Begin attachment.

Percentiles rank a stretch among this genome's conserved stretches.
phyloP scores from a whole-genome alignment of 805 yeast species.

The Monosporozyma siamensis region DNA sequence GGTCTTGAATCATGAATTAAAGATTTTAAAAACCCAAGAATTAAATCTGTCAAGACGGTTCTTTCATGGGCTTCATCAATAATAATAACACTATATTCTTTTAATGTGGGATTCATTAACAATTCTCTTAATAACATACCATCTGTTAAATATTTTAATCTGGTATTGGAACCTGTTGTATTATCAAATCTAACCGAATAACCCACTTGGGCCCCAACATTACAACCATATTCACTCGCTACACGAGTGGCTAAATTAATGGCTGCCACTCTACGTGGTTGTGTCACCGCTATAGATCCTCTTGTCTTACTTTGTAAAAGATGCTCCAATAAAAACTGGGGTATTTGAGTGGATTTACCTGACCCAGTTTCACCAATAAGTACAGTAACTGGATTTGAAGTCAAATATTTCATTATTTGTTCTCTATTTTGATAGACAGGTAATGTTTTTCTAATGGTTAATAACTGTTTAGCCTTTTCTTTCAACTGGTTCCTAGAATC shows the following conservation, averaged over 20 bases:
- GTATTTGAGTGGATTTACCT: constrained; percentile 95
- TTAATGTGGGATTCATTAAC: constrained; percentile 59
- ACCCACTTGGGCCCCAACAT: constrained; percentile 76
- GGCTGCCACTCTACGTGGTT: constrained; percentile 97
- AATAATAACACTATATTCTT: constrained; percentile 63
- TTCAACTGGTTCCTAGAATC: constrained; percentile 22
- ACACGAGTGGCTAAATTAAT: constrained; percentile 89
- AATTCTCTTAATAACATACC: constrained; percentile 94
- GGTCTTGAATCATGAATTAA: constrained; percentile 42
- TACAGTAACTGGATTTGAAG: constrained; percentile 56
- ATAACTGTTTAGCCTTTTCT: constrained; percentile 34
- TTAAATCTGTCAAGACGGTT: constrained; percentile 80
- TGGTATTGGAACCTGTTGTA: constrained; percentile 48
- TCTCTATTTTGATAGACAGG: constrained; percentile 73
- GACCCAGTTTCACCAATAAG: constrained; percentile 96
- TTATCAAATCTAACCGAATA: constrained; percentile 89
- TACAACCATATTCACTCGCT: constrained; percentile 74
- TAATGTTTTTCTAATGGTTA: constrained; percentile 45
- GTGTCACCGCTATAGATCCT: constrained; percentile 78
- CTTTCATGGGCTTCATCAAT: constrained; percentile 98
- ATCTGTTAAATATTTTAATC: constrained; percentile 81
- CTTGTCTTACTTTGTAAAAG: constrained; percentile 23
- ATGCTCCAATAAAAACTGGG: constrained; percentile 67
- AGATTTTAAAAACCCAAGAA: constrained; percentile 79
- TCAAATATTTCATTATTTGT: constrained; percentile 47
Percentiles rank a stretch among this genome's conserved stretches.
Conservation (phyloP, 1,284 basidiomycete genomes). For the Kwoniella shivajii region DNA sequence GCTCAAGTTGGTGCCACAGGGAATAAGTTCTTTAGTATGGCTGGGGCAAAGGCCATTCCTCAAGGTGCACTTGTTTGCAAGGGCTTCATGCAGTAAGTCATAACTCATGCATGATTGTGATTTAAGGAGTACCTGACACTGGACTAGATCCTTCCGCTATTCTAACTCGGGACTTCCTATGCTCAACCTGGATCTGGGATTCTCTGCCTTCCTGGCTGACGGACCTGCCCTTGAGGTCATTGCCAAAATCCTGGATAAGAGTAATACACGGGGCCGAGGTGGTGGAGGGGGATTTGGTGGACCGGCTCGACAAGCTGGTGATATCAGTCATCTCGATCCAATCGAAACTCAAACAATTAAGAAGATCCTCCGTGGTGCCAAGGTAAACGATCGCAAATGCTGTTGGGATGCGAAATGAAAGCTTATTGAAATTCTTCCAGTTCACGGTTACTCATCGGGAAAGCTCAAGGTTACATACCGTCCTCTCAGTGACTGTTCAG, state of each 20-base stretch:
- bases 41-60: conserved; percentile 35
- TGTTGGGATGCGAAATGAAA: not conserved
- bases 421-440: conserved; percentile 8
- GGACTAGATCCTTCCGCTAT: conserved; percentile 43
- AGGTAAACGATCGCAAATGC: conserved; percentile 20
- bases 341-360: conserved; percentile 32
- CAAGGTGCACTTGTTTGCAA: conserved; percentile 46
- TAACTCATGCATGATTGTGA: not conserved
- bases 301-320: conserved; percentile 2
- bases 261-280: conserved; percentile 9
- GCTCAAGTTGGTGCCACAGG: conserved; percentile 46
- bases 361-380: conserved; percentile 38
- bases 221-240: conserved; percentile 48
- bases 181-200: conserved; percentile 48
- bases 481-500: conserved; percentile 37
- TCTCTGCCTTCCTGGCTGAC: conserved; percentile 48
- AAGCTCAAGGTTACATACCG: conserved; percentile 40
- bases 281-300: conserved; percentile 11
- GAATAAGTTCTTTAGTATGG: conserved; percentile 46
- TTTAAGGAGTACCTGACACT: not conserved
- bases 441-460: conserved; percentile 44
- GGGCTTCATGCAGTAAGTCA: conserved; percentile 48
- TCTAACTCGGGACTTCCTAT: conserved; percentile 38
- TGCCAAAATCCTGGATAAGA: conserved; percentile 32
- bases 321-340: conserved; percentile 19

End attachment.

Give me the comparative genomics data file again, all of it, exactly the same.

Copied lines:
Percentiles rank a stretch among this genome's conserved stretches.
phyloP scores from a whole-genome alignment of 805 yeast species.

The Monosporozyma siamensis region DNA sequence GGTCTTGAATCATGAATTAAAGATTTTAAAAACCCAAGAATTAAATCTGTCAAGACGGTTCTTTCATGGGCTTCATCAATAATAATAACACTATATTCTTTTAATGTGGGATTCATTAACAATTCTCTTAATAACATACCATCTGTTAAATATTTTAATCTGGTATTGGAACCTGTTGTATTATCAAATCTAACCGAATAACCCACTTGGGCCCCAACATTACAACCATATTCACTCGCTACACGAGTGGCTAAATTAATGGCTGCCACTCTACGTGGTTGTGTCACCGCTATAGATCCTCTTGTCTTACTTTGTAAAAGATGCTCCAATAAAAACTGGGGTATTTGAGTGGATTTACCTGACCCAGTTTCACCAATAAGTACAGTAACTGGATTTGAAGTCAAATATTTCATTATTTGTTCTCTATTTTGATAGACAGGTAATGTTTTTCTAATGGTTAATAACTGTTTAGCCTTTTCTTTCAACTGGTTCCTAGAATC shows the following conservation, averaged over 20 bases:
- GTATTTGAGTGGATTTACCT: constrained; percentile 95
- TTAATGTGGGATTCATTAAC: constrained; percentile 59
- ACCCACTTGGGCCCCAACAT: constrained; percentile 76
- GGCTGCCACTCTACGTGGTT: constrained; percentile 97
- AATAATAACACTATATTCTT: constrained; percentile 63
- TTCAACTGGTTCCTAGAATC: constrained; percentile 22
- ACACGAGTGGCTAAATTAAT: constrained; percentile 89
- AATTCTCTTAATAACATACC: constrained; percentile 94
- GGTCTTGAATCATGAATTAA: constrained; percentile 42
- TACAGTAACTGGATTTGAAG: constrained; percentile 56
- ATAACTGTTTAGCCTTTTCT: constrained; percentile 34
- TTAAATCTGTCAAGACGGTT: constrained; percentile 80
- TGGTATTGGAACCTGTTGTA: constrained; percentile 48
- TCTCTATTTTGATAGACAGG: constrained; percentile 73
- GACCCAGTTTCACCAATAAG: constrained; percentile 96
- TTATCAAATCTAACCGAATA: constrained; percentile 89
- TACAACCATATTCACTCGCT: constrained; percentile 74
- TAATGTTTTTCTAATGGTTA: constrained; percentile 45
- GTGTCACCGCTATAGATCCT: constrained; percentile 78
- CTTTCATGGGCTTCATCAAT: constrained; percentile 98
- ATCTGTTAAATATTTTAATC: constrained; percentile 81
- CTTGTCTTACTTTGTAAAAG: constrained; percentile 23
- ATGCTCCAATAAAAACTGGG: constrained; percentile 67
- AGATTTTAAAAACCCAAGAA: constrained; percentile 79
- TCAAATATTTCATTATTTGT: constrained; percentile 47
Percentiles rank a stretch among this genome's conserved stretches.
Conservation (phyloP, 1,284 basidiomycete genomes). For the Kwoniella shivajii region DNA sequence GCTCAAGTTGGTGCCACAGGGAATAAGTTCTTTAGTATGGCTGGGGCAAAGGCCATTCCTCAAGGTGCACTTGTTTGCAAGGGCTTCATGCAGTAAGTCATAACTCATGCATGATTGTGATTTAAGGAGTACCTGACACTGGACTAGATCCTTCCGCTATTCTAACTCGGGACTTCCTATGCTCAACCTGGATCTGGGATTCTCTGCCTTCCTGGCTGACGGACCTGCCCTTGAGGTCATTGCCAAAATCCTGGATAAGAGTAATACACGGGGCCGAGGTGGTGGAGGGGGATTTGGTGGACCGGCTCGACAAGCTGGTGATATCAGTCATCTCGATCCAATCGAAACTCAAACAATTAAGAAGATCCTCCGTGGTGCCAAGGTAAACGATCGCAAATGCTGTTGGGATGCGAAATGAAAGCTTATTGAAATTCTTCCAGTTCACGGTTACTCATCGGGAAAGCTCAAGGTTACATACCGTCCTCTCAGTGACTGTTCAG, state of each 20-base stretch:
- bases 41-60: conserved; percentile 35
- TGTTGGGATGCGAAATGAAA: not conserved
- bases 421-440: conserved; percentile 8
- GGACTAGATCCTTCCGCTAT: conserved; percentile 43
- AGGTAAACGATCGCAAATGC: conserved; percentile 20
- bases 341-360: conserved; percentile 32
- CAAGGTGCACTTGTTTGCAA: conserved; percentile 46
- TAACTCATGCATGATTGTGA: not conserved
- bases 301-320: conserved; percentile 2
- bases 261-280: conserved; percentile 9
- GCTCAAGTTGGTGCCACAGG: conserved; percentile 46
- bases 361-380: conserved; percentile 38
- bases 221-240: conserved; percentile 48
- bases 181-200: conserved; percentile 48
- bases 481-500: conserved; percentile 37
- TCTCTGCCTTCCTGGCTGAC: conserved; percentile 48
- AAGCTCAAGGTTACATACCG: conserved; percentile 40
- bases 281-300: conserved; percentile 11
- GAATAAGTTCTTTAGTATGG: conserved; percentile 46
- TTTAAGGAGTACCTGACACT: not conserved
- bases 441-460: conserved; percentile 44
- GGGCTTCATGCAGTAAGTCA: conserved; percentile 48
- TCTAACTCGGGACTTCCTAT: conserved; percentile 38
- TGCCAAAATCCTGGATAAGA: conserved; percentile 32
- bases 321-340: conserved; percentile 19